You will now continue your study of the Friulian language through the book of Genesis by examining verses 8-13 of the third chapter. All three posts pertaining to chapter 3 can be found here.
If you are arriving on this site for the first time, begin your study of the Friulian language here.
Read Gjenesi 3:8-13
In Gjenesi 3:7, you encountered four third-person plural passât sempliç forms: si viergerin, si inacuargerin, a cusirin, si faserin. Take note of the verb endings used. In the current verse now, you encounter a similar construction: a sintirin, which is the third-person plural, passât sempliç of the verb sintî (to hear).
The Friulian noun il sunsûr can be understood here as sound.
You will recall that the verb lâ means to go; lâ pal zardin, then, means to go through the garden, where pal is a contraction of par + il. Review Friulian contractions of a preposition and definite article.
In the text, you read:
al leve pal zardin
it was going through the garden
You read that what was going through the garden was il sunsûr dal Signôr Diu (the sound of the Lord God).
Al leve is the masculine, third-person singular of the imperfet indicatîf of the verb lâ. You have seen this tense before; for example: al saltave fûr un flum (a river was coming [flowing] out), il flum si divideve (the river was dividing itself), from Gjenesi 2:10. Take note of the verb endings to help you recognise this tense: al leve, al saltave, si divideve.
La bueresine means breeze; te bueresine dal dì, then, means in the breeze of the day.
You already know the expression denant di, meaning before, in front of; in this verse, you find devant di instead, meaning the same thing.
ju menà denant dal om
he led them before the man
devant dal Signôr Diu
before the Lord God
The reflexive verb platâsi means to hide oneself; in this verse, you find this verb used as part of the expression lâ a platâsi, meaning to go hide oneself.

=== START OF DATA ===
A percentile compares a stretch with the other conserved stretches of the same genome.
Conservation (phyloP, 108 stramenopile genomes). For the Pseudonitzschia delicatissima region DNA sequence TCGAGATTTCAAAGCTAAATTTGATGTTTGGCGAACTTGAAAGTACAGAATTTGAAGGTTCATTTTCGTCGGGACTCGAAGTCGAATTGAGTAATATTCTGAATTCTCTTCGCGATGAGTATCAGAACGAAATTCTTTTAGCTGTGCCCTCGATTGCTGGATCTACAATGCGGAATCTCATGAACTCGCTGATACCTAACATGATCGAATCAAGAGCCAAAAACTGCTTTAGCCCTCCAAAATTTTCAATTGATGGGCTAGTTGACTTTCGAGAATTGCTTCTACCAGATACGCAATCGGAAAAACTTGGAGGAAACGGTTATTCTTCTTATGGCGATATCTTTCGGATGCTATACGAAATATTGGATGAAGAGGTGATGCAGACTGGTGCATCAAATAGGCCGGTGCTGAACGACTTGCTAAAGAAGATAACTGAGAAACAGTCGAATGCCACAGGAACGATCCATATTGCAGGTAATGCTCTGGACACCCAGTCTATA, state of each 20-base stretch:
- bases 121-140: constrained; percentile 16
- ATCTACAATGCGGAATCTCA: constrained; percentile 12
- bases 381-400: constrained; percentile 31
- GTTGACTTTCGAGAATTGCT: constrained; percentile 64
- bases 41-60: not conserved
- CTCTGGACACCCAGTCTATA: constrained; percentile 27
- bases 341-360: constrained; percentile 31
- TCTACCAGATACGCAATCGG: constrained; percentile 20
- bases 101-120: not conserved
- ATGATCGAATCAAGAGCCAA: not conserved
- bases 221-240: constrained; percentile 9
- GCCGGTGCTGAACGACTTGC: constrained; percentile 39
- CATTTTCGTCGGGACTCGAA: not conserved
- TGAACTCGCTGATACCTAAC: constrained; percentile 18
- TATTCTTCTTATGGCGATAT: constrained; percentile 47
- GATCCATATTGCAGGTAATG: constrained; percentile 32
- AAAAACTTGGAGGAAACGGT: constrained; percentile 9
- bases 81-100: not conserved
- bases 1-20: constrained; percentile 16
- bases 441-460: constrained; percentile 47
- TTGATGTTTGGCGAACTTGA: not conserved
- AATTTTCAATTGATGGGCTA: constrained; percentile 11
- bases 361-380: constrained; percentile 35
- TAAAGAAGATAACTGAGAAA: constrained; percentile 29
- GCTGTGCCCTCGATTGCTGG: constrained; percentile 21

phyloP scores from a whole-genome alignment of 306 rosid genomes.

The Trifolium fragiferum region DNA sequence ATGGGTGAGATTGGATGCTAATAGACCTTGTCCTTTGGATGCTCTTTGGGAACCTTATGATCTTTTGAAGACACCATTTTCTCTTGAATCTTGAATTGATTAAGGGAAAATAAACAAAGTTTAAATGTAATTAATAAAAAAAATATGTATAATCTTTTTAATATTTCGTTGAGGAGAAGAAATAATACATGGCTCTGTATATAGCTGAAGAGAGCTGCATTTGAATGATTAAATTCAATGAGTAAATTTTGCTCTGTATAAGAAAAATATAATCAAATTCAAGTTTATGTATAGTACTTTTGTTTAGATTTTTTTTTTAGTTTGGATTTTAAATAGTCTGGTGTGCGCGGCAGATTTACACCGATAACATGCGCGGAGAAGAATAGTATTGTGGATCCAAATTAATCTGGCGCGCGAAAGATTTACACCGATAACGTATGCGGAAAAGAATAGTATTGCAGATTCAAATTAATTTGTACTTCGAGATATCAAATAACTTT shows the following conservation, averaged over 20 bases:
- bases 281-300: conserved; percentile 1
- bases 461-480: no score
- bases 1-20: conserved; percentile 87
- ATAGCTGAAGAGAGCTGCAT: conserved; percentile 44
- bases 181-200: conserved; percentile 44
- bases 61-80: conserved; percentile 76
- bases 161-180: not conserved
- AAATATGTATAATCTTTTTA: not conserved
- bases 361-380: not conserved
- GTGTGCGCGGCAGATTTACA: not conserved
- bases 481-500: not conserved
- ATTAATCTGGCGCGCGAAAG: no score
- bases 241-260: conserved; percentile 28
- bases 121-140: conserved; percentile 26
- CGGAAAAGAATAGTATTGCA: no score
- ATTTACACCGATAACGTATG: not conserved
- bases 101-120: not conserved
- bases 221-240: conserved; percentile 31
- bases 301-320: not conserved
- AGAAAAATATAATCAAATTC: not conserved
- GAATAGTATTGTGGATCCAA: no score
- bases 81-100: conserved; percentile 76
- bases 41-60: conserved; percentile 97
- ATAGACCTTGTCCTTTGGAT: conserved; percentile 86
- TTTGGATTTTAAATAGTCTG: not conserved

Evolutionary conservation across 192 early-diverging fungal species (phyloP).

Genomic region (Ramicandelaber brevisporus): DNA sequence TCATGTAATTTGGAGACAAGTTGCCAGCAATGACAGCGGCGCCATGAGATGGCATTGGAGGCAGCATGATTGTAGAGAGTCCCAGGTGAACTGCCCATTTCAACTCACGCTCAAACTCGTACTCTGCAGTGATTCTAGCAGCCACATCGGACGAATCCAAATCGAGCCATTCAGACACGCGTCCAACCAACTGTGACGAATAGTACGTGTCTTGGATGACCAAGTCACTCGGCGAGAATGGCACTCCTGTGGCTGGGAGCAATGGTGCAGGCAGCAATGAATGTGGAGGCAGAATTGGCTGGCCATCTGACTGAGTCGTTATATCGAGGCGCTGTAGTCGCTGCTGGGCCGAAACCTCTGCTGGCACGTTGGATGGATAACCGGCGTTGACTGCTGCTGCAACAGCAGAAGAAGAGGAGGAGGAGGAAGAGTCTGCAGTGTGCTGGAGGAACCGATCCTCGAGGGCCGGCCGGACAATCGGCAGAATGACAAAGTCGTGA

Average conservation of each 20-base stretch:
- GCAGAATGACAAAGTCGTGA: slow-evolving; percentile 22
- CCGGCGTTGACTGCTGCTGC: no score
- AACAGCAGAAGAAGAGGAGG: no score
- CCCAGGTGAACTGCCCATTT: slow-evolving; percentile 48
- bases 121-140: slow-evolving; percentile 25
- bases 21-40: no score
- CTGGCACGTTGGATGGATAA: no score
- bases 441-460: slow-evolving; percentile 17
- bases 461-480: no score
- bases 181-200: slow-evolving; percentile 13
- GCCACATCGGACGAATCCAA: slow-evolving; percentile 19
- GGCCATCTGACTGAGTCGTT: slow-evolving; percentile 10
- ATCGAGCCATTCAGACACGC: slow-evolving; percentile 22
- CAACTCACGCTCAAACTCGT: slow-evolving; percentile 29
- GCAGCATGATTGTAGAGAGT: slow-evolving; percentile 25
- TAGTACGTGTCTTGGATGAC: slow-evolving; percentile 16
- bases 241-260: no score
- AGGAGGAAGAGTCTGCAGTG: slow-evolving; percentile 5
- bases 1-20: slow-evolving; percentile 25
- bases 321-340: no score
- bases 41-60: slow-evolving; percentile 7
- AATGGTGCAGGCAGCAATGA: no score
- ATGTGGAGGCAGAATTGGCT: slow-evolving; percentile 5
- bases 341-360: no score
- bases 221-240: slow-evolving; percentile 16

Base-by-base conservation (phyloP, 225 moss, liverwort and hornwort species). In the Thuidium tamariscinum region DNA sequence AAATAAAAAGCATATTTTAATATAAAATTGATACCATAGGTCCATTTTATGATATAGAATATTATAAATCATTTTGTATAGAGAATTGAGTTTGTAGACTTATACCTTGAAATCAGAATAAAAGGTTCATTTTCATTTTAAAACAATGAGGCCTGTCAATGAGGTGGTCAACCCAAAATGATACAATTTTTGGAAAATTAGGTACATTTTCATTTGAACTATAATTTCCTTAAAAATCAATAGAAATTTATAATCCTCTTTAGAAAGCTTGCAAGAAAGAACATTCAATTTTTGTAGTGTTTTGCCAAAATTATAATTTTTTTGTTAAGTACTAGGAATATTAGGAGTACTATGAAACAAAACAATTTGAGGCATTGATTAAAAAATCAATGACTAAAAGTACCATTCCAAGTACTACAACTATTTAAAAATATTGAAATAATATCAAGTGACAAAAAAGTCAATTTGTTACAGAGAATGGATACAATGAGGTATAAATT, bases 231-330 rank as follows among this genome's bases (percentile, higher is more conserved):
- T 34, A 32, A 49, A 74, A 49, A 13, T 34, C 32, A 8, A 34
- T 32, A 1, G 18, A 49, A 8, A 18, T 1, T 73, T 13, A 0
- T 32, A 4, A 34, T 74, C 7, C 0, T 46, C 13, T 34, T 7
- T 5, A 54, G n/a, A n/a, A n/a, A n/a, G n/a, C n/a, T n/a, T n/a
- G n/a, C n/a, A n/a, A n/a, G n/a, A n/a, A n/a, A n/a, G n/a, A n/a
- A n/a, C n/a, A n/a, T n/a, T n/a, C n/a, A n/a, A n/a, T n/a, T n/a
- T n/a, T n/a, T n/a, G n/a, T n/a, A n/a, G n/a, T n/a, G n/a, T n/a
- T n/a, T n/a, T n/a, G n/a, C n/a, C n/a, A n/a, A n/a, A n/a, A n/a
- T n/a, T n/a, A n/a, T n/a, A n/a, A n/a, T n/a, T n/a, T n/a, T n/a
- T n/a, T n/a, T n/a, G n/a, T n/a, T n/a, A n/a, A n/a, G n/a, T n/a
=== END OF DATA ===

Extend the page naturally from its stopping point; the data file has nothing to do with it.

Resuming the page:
a lerin a platâsi
they went to hide themselves
Because of the ending a lerin takes, you will have recognised this as the third-person plural, passât sempliç; the verb here is lâ.
Framieç di means amongst, between.
The verb clamâ means to call.
il Signôr Diu al clamà l’om
the Lord God called the man
Indulà means where. Using the second-person singular, the Friulian for you are is tu tu sês, or simply tu sês. The interrogative form of tu sês is sêstu, where the atonic tu is shifted to the end of the verb.
where are you?
Notice the use of dissal here; it is used to cite a male speaker’s words. The feminine form is dissè.
«indulà sêstu?» dissal
“where are you?” he said
Recall that the Friulian for to respond is rispuindi.
The past participle of the verb sintî is sintût. You can probably guess how to use this past participle to form the third-person singular of the passât prossim to say he heard:
al à sintût
In this verse, you discover how to say this in the first-person singular:
o ai sintût
Review the present indicative of the verb vê. This conjugation is coupled with a past participle to form the passât prossim. More examples:
al à fat
o ai fat
al à metût
o ai metût
What the man heard was the pas of God: il pas means pace, step. You can understand o ai sintût il to pas as meaning I heard your walking.
Recall the expression vê rivuart from Gjenesi 2:25; in that verse, you read that the man and the woman were naked (a jerin crots), but that they were not apprehensive (no vevin rivuart); that is, they were unbothered and unashamed by their nakedness because of their lack of awareness. In the current verse, you find the expression vê rivuart used in the passât prossim:
o ai vût rivuart
I became apprehensive
(literally, I got apprehension)
Vût is the past participle of the verb vê. The man explains the source of his rivuart:
o soi crot
I am naked